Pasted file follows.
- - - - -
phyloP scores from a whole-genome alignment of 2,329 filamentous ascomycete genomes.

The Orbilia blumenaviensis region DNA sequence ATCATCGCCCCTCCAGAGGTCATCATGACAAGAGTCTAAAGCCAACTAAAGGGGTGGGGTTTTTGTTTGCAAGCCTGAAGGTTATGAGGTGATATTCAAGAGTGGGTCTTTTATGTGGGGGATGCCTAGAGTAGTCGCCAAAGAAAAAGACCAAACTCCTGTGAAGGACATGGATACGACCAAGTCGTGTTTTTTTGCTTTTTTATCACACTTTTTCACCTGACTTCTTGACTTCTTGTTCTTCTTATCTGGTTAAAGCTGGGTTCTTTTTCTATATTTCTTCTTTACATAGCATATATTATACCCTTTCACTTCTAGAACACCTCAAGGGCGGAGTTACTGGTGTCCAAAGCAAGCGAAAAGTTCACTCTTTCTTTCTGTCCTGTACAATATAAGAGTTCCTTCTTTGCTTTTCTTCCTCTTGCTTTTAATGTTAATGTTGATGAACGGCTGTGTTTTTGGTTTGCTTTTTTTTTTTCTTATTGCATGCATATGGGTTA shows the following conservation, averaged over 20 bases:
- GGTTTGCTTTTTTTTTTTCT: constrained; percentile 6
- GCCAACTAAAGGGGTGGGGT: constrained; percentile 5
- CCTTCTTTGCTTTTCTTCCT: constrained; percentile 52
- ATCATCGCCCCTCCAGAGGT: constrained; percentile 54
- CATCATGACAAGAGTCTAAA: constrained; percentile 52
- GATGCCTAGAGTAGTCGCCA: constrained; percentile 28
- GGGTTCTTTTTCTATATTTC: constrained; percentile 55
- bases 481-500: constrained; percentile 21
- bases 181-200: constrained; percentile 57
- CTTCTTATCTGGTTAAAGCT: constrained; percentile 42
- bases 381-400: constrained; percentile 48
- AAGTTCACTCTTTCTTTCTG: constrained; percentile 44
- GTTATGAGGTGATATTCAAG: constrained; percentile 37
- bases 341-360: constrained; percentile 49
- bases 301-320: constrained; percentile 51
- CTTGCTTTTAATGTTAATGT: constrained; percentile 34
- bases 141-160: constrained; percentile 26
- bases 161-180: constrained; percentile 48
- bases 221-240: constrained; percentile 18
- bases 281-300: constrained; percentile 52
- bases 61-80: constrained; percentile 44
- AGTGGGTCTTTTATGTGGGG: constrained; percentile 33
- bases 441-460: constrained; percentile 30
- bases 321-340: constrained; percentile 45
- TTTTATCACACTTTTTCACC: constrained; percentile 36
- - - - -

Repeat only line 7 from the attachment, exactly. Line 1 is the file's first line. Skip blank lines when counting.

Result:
- CATCATGACAAGAGTCTAAA: constrained; percentile 52